The Great Mosque of Aleppo

Built by the Umayyad Caliph Suleyman in 717 CE and altered several times, the Great Mosque of Aleppo remains one of the architectural masterpieces of the Muslim world.

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Figure 1. The Hamdanid nafourah, ablution fountain and its dome were constructed by Kara'wih, the servant of Sayf Al-Dawlah in 354 AH

Built by the Umayyad Caliph Suleyman in 717 CE and altered several times, the Great Mosque of Aleppo remains one of the architectural masterpieces of the Muslim world. Its striking resemblance to the Umayyad Great Mosque of Damascus in terms of plan and architectural forms is one of its key qualities, combined with religious merits emphasised by the presence of the remains of Prophet Zakariyah (peace be upon him) and historical significance expressed through its connection with Emir Nur Al-Din Zangi, the great Muslim commander who fought the crusaders relentlessly.

Historical Introduction

Not long after the arrival of Islam to this once great Roman and Byzantine city its main Friday mosque was built. Sources indicate that the arriving Muslims proceeded to the city's community, mostly Christians, requesting the purchase of the site of a garden of an old derelict church as well as a piece of land from an old cemetery [1] to build on it the Great Mosque. The choice of this location at the city centre was to express the religious and cultural centrality of this edifice and to symbolise the Muslim sovereignty. In 715 CE, ten years after the foundation of the Umayyad Mosque at Damascus, the Umayyad Caliph Al-Walid engaged in the construction of the mosque that was to equal the former. The unfortunate Al-Walid died before the works were fully completed, leaving the task for his brother and successor Caliph Suleiman (715-717) who completed it in 717 [2]. There are reports which relate that the wise Umar Ibn Abdel-Aziz was put in charge, by Suleiman, to follow and manage the construction project.

Figure 2. The general plan of the Great Mosque was finalised by the extension of Nur Al-Din Zangi in 1158

Most scholars twinned Aleppo Mosque with that of Damascus because they share many common features. The central location on a Roman/Byzantine site, the hypostyle plan with large marbled courtyard surrounded by porticoes, the presence of the remains of Prophet Zakariyah in Aleppo and those of his son Yahiya (John the Baptist) in Damascus, in addition to the decorative scheme of mosaics (now lost) are some of these elements. However, unlike the Great Mosque of Damascus which preserved a good number of its original features, Aleppo mosque was subject to successive adaptations and alterations which were often the result of deliberate fire or natural earthquakes. The first calamity to befall the mosque was the arrival of the Abbasids, who blinded by their enmity and revenge against the Umayyads and their legacy, vandalised the mosque and according to Al-Ghazi they stripped it of its carvings, mosaics and other art works which they transferred to their mosque in Al-Anbar in Iraq [3]. However, the historian, Ibn al-Adhim, provided a different story for the disappearance of the mosaics emphasising that it was the Byzantine emperor Nicephorus who when occupied Aleppo in 962 CE sent a wave of destruction through the city completely burning the mosque and destroying the mosaics [4].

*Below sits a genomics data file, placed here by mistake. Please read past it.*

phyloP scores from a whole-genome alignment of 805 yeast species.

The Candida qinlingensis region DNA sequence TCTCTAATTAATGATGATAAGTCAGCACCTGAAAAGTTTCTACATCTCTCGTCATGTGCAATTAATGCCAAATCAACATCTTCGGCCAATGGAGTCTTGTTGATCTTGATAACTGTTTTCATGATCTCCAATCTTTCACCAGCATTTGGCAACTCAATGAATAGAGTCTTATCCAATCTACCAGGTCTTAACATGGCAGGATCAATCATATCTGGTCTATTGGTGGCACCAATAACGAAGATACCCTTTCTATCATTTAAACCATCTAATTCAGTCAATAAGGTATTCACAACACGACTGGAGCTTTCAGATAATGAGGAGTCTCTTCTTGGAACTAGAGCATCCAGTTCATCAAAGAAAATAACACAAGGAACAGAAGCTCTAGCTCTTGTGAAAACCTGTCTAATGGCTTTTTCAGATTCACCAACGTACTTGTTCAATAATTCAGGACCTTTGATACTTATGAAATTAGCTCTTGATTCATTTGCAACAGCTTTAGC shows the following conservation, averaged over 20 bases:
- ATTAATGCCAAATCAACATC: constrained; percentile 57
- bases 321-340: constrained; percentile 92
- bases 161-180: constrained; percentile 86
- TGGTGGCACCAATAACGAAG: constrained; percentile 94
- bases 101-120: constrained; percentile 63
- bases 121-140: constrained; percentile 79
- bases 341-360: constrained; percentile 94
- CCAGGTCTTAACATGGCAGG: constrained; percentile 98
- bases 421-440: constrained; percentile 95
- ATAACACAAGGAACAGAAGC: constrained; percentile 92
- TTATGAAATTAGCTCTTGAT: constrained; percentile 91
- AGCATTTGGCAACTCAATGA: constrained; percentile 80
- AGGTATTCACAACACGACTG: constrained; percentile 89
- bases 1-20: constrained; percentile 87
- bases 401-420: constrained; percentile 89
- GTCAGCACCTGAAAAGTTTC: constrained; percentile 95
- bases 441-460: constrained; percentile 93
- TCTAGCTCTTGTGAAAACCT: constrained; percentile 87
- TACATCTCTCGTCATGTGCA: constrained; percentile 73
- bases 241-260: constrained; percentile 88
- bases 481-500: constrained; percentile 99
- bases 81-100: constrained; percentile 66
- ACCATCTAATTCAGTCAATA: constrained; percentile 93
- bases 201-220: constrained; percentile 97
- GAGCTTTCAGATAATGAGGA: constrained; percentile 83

Figure 3. Aleppo great mosque northern entrance
Figure 4. The middle gate of Qabliya

The Byzantine occupation was put to an end by the Hamdanids under the leadership of Emir Sayf Al-Dawlah. Under his rule, Aleppo regained its prosperity becoming the political capital of the dynasty and an important cultural centre renowned for two of its great poets; Abu Tayeb Al-Mutanabbi and Abu-Firas Al-Hamadani. As expected, Sayf-Al-Dawlah gave priority to the rebuilding of the burnt mosque. From the little evidence we have, which consists of the courtyard fountain and its dome, the Hamdanid renovation must have been of great magnificence.

The Seljuks renovated the mosque at the end of the eleventh century and built the present minaret in 1090 CE. After this, Aleppo entered a difficult period dominated by great insecurity which characterised the region at that time following the arrival of the Crusaders. The mosque was at the centre of these events. For example, it was sacked in 564 AH/1168 CE when the Fatimids took the city [5], but the famous Emir Nur al Din who regained the city rebuilt it in 1158/1745 CE. A century later (679 AH/1280 CE), an Armenian king by the name of Sisse again conquered the city and burnt the mosque destroying most of the Ayyubid works sparing only the Seljuk minaret. The Mongol invasion was also brutal and once again the mosque was subject to destruction. The Mamluk Sultan Qalawun rebuilt it making many alterations to the original design.

Figure 5. The Qibla aisle showing the mihrab in the centre, the minbar on the right and the maqsurah on the left

The Architecture of the Mosque

Despite these events which destroyed the original Umayyad structure, the mosque remains one of the most renowned masterpieces of the Muslim world. This was confirmed by Ibn al-Shihna, Aleppo's 15th-century historian, when he wrote:

"The Great Mosque of Aleppo rivalled that of Damascus in its decoration, painting, and mosaic" [6]